by Algis Jakštas
I first wrote several years ago about a man with an exceptional story, a man with two names and two surnames, Romuald Jabuk Weksler-Waszkinel, who was born in Švenčionys during the war and by some miracle became the only survivor from among all his family and relatives who once lived there. That miracle was the work of Piotr and Emilia Waszkinel. Jakub and Batia Veksler handed their son born February 28, 1943, over into their care and Piotr and Emilia had him baptized as a Christian.
Romuald Jakub Weksler-Waszkinel now lives in Israel and has come to Lithuania at the invitation of the Polish Institute in Vilnius. He also found time to visit his native Švenčionys. He visited the Menorah statue which recalls the former ghetto gate and other sites. As I said, none of his relatives who lived in Švenčionys survived. Some were killed in the forest near Švenčionėliai, others at concentration camps. His parents died at a concentration camp.
Barbara Orszewska, project coordination for the Polish Institute in Vilnius, accompanied Weksler to Švenčionys and was happy to translate for him. Švenčionys Jewish Community chairman Moisej Šapiro also accompanied him. I spoke with him by the Menorah monument there. My first question, or more precisely request, was for him to talk about his life, worthy of a movie or book.
“My story is, that until I was 35 I didn’t know I was Jewish. I was always unsure about ethnicity when I tried to compare my features and appearance with those around me. I didn’t look like a Pole, and Poles lived around, or like my Polish parents. When I turned 35 my mother told me I had other parents, Jews, who were murdered during the war. She didn’t know my original name. For 14 years I sought my true roots until I found my Jewish surname, Weksler. Now I have two first names and two surnames. And this is my greatest treasure. The Jews Jakub and Batia Weksler gave me life, and without the Poles Piotr and Emilia I wouldn’t have survived. In 2009 I went to live in Israel. There I found relatives of my mother and father, there I felt as if I had come home. I am very grateful to people and God.”
What feelings overtook you when you discovered you were Jewish instead of Polish?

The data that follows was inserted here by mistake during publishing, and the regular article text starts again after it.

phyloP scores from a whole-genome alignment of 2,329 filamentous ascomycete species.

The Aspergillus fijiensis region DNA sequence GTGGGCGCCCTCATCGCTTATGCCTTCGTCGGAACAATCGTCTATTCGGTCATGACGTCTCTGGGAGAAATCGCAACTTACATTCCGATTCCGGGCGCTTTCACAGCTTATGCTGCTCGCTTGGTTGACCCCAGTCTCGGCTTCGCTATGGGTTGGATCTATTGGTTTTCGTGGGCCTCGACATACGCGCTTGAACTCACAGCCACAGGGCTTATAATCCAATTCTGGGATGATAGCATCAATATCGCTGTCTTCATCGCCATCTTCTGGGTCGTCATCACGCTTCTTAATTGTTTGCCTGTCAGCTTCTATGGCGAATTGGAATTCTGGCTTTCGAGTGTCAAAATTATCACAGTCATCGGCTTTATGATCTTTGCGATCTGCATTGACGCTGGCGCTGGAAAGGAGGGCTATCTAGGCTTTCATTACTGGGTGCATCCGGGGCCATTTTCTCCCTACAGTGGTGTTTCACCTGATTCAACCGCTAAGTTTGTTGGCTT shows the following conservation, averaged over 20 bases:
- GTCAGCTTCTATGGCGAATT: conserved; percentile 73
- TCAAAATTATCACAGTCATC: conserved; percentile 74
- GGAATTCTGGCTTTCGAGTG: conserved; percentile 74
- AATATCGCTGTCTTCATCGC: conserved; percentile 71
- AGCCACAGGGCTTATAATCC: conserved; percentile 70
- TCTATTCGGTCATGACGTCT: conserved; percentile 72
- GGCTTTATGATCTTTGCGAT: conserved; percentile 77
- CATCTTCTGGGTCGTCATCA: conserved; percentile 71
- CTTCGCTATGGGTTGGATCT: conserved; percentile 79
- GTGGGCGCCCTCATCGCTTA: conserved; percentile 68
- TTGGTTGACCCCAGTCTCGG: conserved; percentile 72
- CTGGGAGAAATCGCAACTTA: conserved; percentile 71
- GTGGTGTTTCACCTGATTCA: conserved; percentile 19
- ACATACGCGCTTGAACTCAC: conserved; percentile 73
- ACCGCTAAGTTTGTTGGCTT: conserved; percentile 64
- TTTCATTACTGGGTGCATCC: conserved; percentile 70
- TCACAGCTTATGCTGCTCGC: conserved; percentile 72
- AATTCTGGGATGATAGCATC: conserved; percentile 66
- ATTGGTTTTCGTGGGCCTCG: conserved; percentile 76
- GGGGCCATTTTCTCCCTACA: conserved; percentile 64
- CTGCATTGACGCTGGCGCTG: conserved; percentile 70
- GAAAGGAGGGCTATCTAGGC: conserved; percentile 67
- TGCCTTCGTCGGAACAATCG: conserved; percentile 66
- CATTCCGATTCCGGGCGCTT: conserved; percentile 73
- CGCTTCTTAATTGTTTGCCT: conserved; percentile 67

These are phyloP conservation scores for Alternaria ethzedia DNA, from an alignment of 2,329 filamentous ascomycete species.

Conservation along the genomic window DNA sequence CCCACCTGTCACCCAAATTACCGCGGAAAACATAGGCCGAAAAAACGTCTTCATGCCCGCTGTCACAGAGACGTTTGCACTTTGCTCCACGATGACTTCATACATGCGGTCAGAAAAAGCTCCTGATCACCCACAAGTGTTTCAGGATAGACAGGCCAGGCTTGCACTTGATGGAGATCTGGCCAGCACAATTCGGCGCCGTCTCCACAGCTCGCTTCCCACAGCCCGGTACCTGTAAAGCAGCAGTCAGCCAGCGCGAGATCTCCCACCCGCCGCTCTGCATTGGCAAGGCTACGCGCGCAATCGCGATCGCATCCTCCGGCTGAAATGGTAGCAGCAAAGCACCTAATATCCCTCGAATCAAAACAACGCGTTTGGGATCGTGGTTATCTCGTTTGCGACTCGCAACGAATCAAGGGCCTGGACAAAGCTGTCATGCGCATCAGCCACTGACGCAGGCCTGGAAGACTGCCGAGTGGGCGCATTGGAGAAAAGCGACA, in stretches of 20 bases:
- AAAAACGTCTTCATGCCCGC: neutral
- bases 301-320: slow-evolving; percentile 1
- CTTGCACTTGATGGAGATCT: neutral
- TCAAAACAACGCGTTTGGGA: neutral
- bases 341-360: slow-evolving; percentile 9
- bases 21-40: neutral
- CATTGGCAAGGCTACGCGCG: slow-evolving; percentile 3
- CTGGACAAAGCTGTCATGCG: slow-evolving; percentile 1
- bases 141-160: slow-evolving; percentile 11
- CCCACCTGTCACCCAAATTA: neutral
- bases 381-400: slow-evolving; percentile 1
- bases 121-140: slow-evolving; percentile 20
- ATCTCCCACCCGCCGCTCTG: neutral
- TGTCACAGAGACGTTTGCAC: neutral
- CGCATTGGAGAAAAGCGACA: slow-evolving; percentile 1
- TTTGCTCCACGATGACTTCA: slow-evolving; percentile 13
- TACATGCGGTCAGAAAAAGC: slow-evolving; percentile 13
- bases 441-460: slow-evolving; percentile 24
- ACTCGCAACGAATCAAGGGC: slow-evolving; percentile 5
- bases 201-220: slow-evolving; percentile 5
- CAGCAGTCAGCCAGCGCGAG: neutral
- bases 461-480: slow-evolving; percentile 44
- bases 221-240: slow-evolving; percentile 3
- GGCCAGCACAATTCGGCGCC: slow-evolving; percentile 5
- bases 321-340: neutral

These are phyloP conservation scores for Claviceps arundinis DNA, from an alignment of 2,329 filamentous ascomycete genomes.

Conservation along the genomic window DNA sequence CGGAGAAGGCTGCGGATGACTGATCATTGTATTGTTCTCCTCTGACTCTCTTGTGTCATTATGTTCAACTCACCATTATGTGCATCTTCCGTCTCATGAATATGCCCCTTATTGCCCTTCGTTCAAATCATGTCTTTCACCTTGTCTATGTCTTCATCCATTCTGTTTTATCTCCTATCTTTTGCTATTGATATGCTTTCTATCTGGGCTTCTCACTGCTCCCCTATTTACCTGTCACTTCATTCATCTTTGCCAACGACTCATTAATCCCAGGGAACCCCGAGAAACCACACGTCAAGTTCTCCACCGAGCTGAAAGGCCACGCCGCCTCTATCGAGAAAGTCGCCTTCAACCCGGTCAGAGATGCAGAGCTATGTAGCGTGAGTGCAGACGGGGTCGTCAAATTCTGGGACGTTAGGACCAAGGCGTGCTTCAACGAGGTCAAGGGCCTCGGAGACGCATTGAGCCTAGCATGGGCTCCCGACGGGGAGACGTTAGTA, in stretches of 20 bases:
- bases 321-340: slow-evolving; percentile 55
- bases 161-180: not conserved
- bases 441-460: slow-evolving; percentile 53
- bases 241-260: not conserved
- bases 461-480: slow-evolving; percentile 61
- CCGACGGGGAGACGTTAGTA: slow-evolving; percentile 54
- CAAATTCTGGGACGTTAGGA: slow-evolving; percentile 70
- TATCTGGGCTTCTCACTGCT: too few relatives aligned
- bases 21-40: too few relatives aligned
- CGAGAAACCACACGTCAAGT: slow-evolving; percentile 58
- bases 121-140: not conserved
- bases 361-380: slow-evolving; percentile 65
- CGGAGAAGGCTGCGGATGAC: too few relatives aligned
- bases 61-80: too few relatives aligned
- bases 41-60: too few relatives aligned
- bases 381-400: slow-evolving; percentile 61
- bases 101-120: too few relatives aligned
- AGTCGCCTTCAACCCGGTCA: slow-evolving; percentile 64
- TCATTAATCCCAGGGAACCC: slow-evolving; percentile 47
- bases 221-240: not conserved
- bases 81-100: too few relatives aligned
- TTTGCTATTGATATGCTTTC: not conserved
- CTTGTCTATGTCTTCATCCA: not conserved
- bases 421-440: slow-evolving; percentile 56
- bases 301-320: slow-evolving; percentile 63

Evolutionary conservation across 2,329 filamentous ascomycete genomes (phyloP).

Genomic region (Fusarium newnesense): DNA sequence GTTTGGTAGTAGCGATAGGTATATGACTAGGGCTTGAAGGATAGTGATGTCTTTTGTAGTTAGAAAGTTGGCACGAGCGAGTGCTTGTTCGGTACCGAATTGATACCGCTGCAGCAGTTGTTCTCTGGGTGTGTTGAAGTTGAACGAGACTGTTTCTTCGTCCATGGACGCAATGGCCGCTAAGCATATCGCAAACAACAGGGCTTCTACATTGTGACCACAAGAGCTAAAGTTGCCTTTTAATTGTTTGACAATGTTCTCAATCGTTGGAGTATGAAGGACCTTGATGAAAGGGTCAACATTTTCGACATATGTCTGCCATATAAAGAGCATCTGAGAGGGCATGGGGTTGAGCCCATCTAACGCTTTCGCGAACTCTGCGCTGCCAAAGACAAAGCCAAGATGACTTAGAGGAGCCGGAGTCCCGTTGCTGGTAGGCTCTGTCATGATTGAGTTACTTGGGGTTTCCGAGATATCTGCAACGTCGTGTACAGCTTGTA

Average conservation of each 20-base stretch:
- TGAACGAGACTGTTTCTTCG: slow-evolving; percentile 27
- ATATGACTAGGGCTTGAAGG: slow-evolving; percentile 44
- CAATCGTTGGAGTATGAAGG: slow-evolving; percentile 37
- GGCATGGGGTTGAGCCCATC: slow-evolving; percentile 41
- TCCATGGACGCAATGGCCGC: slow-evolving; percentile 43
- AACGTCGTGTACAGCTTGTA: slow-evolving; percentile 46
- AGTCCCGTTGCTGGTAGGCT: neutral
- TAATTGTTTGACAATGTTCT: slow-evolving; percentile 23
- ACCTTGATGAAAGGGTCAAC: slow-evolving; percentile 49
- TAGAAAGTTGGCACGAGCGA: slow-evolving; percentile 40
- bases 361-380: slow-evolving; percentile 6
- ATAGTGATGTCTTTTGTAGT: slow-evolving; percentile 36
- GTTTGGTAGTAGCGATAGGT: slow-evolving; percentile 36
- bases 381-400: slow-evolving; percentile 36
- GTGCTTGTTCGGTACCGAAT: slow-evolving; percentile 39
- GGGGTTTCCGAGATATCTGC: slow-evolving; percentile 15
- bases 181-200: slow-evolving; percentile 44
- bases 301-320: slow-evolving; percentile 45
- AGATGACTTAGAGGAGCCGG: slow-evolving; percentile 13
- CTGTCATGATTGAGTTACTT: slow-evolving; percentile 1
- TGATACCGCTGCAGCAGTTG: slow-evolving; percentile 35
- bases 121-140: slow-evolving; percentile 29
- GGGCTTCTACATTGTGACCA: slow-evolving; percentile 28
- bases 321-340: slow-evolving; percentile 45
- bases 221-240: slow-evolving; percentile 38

I get this question often. As I said, in childhood and later I felt something wasn’t right when I looked at the people around me and my parents. In Poland I didn’t look like a Pole, and only after I went to live in Israel did I see that I do look Jewish. Of course it wasn’t easy to experience that disruption, but coming home is a great joy and a I am very grateful, because no one survived from my family and only good people and God preserved me. Not only did I have real parents, but an older brother born in 1940, and I, according to the records, was born in 1943. In my mind I think of him as my younger brother. When I remember my family, I always want to cry.
How old were you when the Waszkinels began to raise you?
I don’t know, and no one knows my true birthday. On the Lithuanian birth certificate issued here in Švenčionys I am Romualdas Vaškinelis, born February 28, 1943. When I started going to school, the teacher introduced me by reading: Romualdas Vaškinelis, born March 25, 1943. When I protested and shouted no, the teacher told me to ask my father when I was born. When I came home I told him: “They don’t when I was born at school.” “Nobody knows for sure when you were born,” my father said, and to me as a child that seemed very strange. I kept thinking, how could a father not know when his child was born?
Why did you choose the priesthood?
That’s a difficult question. I myself don’t now the exact answer. When I was little and went to church my parents, I liked the part where the priest collects money, that was my greatest religious experience, when you give a little money to the priest and he pats your head. I even played this game at home, I put things into a box and pat my own head. I learned how to play accordion as well, and once when the priest asked me what I was thinking of doing after finishing school, I said I would be a priest. I said it and my own words frightened me. (Romuald Jakub Weksler-Waszkinel completed seminary in Olsztyn and was consecrated a priest April 19, 1966. He continued his education thereafter, studying philosophy at the University of Lublin from 1968 to 1971. He specialized in Judaeo-Christian relations and French philosophy).
How did you reconcile the Catholic and Judaic faiths within yourself?
Well, Jesus was a Jew, not Japanese.
What did it feel like to visit places where your forefathers lived?
What do I feel? I cannot speak about this without emotion. From what I know, my father came from Sharkovshchyzna, which is now Belarus. My grandfather was a smith and my father a tailor. My parents seem to have lived in Vaiškūnai. The Waszkinels moved to Švenčionys in 1943 and lived at Vilniaus street no. 5. The earth is God’s house. And I grew up in this land, and I don’t have any claims on this place, because this is God’s land, and let the people living here be happy, let them live in peace and quiet, and I will come to visit. I will stand, breath the air and be happy.